Influencing Factors of a Generation
What determines dominant characteristics in individuals? While some traits are inherent, a real majority is formed by experiences each individual has undergone during their formative years. The same holds true for generations as well. At the end of the day, a generation is also a set of individuals who chronologically share a same location in the history.
The key influencing factors in any generation are:
- Culture/Social Lifestyle
Influencing Factors leading to characteristics
The factors that seemed to have affected India most intensely were the opening up of markets post-liberalization in the 1990s and the establishment of MNCs and BPOs. However, this new found abundance was not comparable to the ones seen in the US, and only a small percentage of the population enjoyed this affluence. There was still a large population living in villages and Tier II and Tier III cities where a large segment belonged to the lower income group and was not able to afford a good education–which brings us to delve deeper into perhaps the most important influencing factor which is economic growth.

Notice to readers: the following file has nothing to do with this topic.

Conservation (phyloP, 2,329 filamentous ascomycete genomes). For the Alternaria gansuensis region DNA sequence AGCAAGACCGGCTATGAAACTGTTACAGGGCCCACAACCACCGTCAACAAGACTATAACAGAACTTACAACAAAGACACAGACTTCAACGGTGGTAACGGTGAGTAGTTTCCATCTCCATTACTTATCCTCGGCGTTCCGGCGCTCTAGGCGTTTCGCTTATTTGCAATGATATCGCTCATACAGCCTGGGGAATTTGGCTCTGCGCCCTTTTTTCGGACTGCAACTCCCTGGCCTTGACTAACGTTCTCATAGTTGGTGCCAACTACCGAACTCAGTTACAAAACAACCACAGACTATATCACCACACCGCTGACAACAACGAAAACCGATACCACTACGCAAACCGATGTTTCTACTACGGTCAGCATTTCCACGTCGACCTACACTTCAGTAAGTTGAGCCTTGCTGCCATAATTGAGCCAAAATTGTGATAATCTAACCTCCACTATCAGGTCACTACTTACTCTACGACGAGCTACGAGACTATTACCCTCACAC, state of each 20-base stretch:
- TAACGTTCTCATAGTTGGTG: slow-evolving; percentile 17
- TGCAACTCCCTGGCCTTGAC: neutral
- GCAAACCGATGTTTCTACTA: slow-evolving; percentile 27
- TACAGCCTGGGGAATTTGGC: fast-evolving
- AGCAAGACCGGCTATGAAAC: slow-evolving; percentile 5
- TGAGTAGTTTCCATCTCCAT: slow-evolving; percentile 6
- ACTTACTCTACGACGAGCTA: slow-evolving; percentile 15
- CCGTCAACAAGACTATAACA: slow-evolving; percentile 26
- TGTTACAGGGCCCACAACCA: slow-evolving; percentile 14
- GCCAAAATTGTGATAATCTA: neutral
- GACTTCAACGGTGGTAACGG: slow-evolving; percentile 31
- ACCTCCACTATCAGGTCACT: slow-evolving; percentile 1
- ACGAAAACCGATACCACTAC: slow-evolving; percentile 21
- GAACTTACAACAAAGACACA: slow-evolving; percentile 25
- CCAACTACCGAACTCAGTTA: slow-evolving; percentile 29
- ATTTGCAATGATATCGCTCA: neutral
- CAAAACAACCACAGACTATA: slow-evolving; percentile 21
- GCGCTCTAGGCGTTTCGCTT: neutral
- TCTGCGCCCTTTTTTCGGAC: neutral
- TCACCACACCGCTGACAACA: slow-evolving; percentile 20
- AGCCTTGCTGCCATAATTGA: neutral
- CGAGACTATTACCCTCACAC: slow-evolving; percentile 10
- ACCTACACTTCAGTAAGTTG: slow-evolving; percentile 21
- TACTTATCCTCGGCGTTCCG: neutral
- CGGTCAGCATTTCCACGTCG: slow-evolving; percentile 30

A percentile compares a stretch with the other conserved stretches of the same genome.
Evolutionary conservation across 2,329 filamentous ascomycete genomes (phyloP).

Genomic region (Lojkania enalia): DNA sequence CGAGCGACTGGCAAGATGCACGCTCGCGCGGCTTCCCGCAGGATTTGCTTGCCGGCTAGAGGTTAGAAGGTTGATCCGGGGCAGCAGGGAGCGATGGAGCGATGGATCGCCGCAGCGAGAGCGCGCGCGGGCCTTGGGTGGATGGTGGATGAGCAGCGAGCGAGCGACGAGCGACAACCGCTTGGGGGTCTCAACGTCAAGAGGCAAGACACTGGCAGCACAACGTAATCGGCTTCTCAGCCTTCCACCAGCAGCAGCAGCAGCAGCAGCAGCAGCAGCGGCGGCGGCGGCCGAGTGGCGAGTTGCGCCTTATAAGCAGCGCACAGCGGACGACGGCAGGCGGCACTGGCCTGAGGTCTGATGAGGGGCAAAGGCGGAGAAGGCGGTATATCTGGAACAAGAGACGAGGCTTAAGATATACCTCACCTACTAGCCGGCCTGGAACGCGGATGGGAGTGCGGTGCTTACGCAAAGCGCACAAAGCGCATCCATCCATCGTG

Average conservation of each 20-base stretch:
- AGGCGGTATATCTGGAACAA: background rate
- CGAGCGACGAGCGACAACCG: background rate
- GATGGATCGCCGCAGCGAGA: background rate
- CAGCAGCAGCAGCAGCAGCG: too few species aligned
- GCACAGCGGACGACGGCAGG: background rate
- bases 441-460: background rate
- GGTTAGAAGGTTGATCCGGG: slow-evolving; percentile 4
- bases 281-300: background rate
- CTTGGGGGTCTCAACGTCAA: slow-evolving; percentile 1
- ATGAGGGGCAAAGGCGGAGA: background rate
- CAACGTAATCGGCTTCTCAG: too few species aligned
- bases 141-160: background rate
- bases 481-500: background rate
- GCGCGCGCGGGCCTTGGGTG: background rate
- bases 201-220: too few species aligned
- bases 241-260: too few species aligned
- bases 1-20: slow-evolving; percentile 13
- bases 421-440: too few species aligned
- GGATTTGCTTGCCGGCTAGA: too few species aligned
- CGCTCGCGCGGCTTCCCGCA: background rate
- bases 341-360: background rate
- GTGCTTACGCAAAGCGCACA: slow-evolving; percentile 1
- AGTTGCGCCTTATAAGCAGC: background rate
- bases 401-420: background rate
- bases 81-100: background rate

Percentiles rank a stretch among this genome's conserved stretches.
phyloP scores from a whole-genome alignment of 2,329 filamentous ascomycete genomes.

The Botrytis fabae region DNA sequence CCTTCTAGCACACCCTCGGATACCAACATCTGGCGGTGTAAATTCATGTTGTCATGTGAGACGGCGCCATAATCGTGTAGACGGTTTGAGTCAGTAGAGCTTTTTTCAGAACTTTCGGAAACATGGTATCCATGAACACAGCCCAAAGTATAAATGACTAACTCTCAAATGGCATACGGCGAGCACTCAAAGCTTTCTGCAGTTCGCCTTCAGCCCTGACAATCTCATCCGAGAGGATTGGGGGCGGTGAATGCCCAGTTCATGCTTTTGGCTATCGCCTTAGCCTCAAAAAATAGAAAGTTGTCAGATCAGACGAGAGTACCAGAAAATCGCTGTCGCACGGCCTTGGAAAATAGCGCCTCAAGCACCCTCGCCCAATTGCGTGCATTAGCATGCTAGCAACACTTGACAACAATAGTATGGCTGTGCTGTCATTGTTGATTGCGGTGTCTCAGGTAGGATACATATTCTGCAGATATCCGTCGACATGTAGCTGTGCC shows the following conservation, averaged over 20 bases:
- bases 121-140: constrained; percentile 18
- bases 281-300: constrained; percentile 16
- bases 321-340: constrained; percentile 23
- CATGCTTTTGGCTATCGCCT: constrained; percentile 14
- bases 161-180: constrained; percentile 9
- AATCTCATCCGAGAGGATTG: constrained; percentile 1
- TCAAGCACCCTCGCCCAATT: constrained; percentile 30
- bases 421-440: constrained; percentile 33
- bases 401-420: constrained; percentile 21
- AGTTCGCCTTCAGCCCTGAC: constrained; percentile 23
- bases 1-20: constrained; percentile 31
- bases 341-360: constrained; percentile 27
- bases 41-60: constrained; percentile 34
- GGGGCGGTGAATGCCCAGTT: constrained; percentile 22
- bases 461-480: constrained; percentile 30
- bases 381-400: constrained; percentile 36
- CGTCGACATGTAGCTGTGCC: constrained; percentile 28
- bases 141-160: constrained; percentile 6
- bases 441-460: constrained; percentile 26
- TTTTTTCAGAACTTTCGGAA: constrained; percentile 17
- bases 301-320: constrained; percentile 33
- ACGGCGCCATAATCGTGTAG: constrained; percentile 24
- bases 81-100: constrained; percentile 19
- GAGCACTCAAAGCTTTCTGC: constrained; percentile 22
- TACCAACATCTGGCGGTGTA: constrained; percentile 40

What does this economic difference mean if we look at a level classification of Indian population? The National Council of Applied Economic Research (NCAER) report 2012 describes this as the stratification of the population into deprived, aspirer, middle and upper-middle and high-income household in India. The report highlights only 31 million homes which can be compared to the US. The larger population is still in Aspirer and Deprived class. With economic development, the population in Aspirer category is moving to Middle Class, however, the fundamental experience of this Aspirer class cannot be compared to Gen Y of developed nations by way of their access to disposable income. But it can be compared to Gen X of developed nations because of critical experience encountered by the Gen X of developed nations and Gen Y of developing countries like India is usually the same.